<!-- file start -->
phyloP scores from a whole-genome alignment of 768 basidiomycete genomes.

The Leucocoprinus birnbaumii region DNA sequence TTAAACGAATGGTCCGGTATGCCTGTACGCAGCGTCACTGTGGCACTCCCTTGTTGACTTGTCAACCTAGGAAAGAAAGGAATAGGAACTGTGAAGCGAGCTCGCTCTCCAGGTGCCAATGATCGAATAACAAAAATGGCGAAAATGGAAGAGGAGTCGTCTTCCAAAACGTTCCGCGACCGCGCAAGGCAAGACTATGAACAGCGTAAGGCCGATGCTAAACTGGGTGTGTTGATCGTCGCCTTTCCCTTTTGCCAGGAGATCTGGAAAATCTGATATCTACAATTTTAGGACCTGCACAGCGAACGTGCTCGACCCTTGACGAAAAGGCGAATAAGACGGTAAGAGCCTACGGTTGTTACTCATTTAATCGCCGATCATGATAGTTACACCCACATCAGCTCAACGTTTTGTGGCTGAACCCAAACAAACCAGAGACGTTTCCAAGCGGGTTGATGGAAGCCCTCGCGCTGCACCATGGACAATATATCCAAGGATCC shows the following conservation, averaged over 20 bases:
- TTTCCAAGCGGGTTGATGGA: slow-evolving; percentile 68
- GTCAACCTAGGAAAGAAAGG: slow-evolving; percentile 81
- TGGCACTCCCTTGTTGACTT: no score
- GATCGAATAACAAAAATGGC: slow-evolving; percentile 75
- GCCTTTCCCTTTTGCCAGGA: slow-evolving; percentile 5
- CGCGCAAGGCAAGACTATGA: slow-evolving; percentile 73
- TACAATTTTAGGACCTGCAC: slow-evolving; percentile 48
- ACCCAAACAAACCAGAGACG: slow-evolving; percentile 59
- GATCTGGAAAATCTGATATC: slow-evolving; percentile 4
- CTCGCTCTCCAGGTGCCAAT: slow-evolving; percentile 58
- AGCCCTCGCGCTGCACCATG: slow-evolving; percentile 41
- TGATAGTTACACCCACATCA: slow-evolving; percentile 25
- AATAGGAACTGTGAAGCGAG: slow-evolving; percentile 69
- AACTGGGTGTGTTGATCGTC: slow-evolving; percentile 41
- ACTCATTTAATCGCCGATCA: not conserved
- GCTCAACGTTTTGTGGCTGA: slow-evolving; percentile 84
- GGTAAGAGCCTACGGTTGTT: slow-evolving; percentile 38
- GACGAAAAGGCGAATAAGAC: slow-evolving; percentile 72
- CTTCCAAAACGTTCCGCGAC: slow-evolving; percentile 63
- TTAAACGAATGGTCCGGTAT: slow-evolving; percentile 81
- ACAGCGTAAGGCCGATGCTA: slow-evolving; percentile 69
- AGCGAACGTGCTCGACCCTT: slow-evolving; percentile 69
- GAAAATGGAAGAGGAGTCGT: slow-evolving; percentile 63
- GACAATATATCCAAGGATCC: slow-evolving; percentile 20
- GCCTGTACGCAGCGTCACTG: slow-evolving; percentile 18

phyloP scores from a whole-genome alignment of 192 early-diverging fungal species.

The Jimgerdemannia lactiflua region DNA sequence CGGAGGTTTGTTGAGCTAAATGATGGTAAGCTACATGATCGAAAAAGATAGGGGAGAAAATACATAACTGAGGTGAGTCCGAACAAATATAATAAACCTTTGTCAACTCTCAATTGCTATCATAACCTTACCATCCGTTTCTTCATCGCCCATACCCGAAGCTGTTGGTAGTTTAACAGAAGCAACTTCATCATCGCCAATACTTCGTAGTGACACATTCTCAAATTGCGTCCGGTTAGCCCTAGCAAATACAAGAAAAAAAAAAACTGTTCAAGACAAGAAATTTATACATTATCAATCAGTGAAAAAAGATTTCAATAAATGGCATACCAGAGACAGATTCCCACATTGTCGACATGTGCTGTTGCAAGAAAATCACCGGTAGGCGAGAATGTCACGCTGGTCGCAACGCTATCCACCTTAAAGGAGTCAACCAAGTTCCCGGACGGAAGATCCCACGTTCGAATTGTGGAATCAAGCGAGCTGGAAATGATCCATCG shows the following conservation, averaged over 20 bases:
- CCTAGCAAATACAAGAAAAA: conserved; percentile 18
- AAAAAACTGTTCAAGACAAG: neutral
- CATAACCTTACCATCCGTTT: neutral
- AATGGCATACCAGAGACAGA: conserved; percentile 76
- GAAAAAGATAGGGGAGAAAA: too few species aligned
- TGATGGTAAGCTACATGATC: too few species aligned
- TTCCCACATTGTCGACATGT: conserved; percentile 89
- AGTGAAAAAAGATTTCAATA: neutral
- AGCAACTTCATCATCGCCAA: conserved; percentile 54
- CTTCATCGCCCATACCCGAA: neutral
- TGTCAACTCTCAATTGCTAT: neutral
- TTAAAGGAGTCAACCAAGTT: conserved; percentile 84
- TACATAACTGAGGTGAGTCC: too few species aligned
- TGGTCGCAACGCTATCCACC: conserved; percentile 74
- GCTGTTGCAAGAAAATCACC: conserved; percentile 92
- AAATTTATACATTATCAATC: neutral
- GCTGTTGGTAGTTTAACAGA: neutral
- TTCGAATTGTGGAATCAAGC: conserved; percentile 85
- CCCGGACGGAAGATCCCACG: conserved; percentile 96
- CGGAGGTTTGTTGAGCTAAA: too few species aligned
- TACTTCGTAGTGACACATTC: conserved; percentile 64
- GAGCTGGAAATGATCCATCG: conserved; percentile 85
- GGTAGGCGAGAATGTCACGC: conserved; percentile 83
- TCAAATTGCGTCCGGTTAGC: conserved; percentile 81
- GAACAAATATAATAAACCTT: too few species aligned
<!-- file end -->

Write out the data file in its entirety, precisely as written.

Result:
phyloP scores from a whole-genome alignment of 768 basidiomycete genomes.

The Leucocoprinus birnbaumii region DNA sequence TTAAACGAATGGTCCGGTATGCCTGTACGCAGCGTCACTGTGGCACTCCCTTGTTGACTTGTCAACCTAGGAAAGAAAGGAATAGGAACTGTGAAGCGAGCTCGCTCTCCAGGTGCCAATGATCGAATAACAAAAATGGCGAAAATGGAAGAGGAGTCGTCTTCCAAAACGTTCCGCGACCGCGCAAGGCAAGACTATGAACAGCGTAAGGCCGATGCTAAACTGGGTGTGTTGATCGTCGCCTTTCCCTTTTGCCAGGAGATCTGGAAAATCTGATATCTACAATTTTAGGACCTGCACAGCGAACGTGCTCGACCCTTGACGAAAAGGCGAATAAGACGGTAAGAGCCTACGGTTGTTACTCATTTAATCGCCGATCATGATAGTTACACCCACATCAGCTCAACGTTTTGTGGCTGAACCCAAACAAACCAGAGACGTTTCCAAGCGGGTTGATGGAAGCCCTCGCGCTGCACCATGGACAATATATCCAAGGATCC shows the following conservation, averaged over 20 bases:
- TTTCCAAGCGGGTTGATGGA: slow-evolving; percentile 68
- GTCAACCTAGGAAAGAAAGG: slow-evolving; percentile 81
- TGGCACTCCCTTGTTGACTT: no score
- GATCGAATAACAAAAATGGC: slow-evolving; percentile 75
- GCCTTTCCCTTTTGCCAGGA: slow-evolving; percentile 5
- CGCGCAAGGCAAGACTATGA: slow-evolving; percentile 73
- TACAATTTTAGGACCTGCAC: slow-evolving; percentile 48
- ACCCAAACAAACCAGAGACG: slow-evolving; percentile 59
- GATCTGGAAAATCTGATATC: slow-evolving; percentile 4
- CTCGCTCTCCAGGTGCCAAT: slow-evolving; percentile 58
- AGCCCTCGCGCTGCACCATG: slow-evolving; percentile 41
- TGATAGTTACACCCACATCA: slow-evolving; percentile 25
- AATAGGAACTGTGAAGCGAG: slow-evolving; percentile 69
- AACTGGGTGTGTTGATCGTC: slow-evolving; percentile 41
- ACTCATTTAATCGCCGATCA: not conserved
- GCTCAACGTTTTGTGGCTGA: slow-evolving; percentile 84
- GGTAAGAGCCTACGGTTGTT: slow-evolving; percentile 38
- GACGAAAAGGCGAATAAGAC: slow-evolving; percentile 72
- CTTCCAAAACGTTCCGCGAC: slow-evolving; percentile 63
- TTAAACGAATGGTCCGGTAT: slow-evolving; percentile 81
- ACAGCGTAAGGCCGATGCTA: slow-evolving; percentile 69
- AGCGAACGTGCTCGACCCTT: slow-evolving; percentile 69
- GAAAATGGAAGAGGAGTCGT: slow-evolving; percentile 63
- GACAATATATCCAAGGATCC: slow-evolving; percentile 20
- GCCTGTACGCAGCGTCACTG: slow-evolving; percentile 18

phyloP scores from a whole-genome alignment of 192 early-diverging fungal species.

The Jimgerdemannia lactiflua region DNA sequence CGGAGGTTTGTTGAGCTAAATGATGGTAAGCTACATGATCGAAAAAGATAGGGGAGAAAATACATAACTGAGGTGAGTCCGAACAAATATAATAAACCTTTGTCAACTCTCAATTGCTATCATAACCTTACCATCCGTTTCTTCATCGCCCATACCCGAAGCTGTTGGTAGTTTAACAGAAGCAACTTCATCATCGCCAATACTTCGTAGTGACACATTCTCAAATTGCGTCCGGTTAGCCCTAGCAAATACAAGAAAAAAAAAAACTGTTCAAGACAAGAAATTTATACATTATCAATCAGTGAAAAAAGATTTCAATAAATGGCATACCAGAGACAGATTCCCACATTGTCGACATGTGCTGTTGCAAGAAAATCACCGGTAGGCGAGAATGTCACGCTGGTCGCAACGCTATCCACCTTAAAGGAGTCAACCAAGTTCCCGGACGGAAGATCCCACGTTCGAATTGTGGAATCAAGCGAGCTGGAAATGATCCATCG shows the following conservation, averaged over 20 bases:
- CCTAGCAAATACAAGAAAAA: conserved; percentile 18
- AAAAAACTGTTCAAGACAAG: neutral
- CATAACCTTACCATCCGTTT: neutral
- AATGGCATACCAGAGACAGA: conserved; percentile 76
- GAAAAAGATAGGGGAGAAAA: too few species aligned
- TGATGGTAAGCTACATGATC: too few species aligned
- TTCCCACATTGTCGACATGT: conserved; percentile 89
- AGTGAAAAAAGATTTCAATA: neutral
- AGCAACTTCATCATCGCCAA: conserved; percentile 54
- CTTCATCGCCCATACCCGAA: neutral
- TGTCAACTCTCAATTGCTAT: neutral
- TTAAAGGAGTCAACCAAGTT: conserved; percentile 84
- TACATAACTGAGGTGAGTCC: too few species aligned
- TGGTCGCAACGCTATCCACC: conserved; percentile 74
- GCTGTTGCAAGAAAATCACC: conserved; percentile 92
- AAATTTATACATTATCAATC: neutral
- GCTGTTGGTAGTTTAACAGA: neutral
- TTCGAATTGTGGAATCAAGC: conserved; percentile 85
- CCCGGACGGAAGATCCCACG: conserved; percentile 96
- CGGAGGTTTGTTGAGCTAAA: too few species aligned
- TACTTCGTAGTGACACATTC: conserved; percentile 64
- GAGCTGGAAATGATCCATCG: conserved; percentile 85
- GGTAGGCGAGAATGTCACGC: conserved; percentile 83
- TCAAATTGCGTCCGGTTAGC: conserved; percentile 81
- GAACAAATATAATAAACCTT: too few species aligned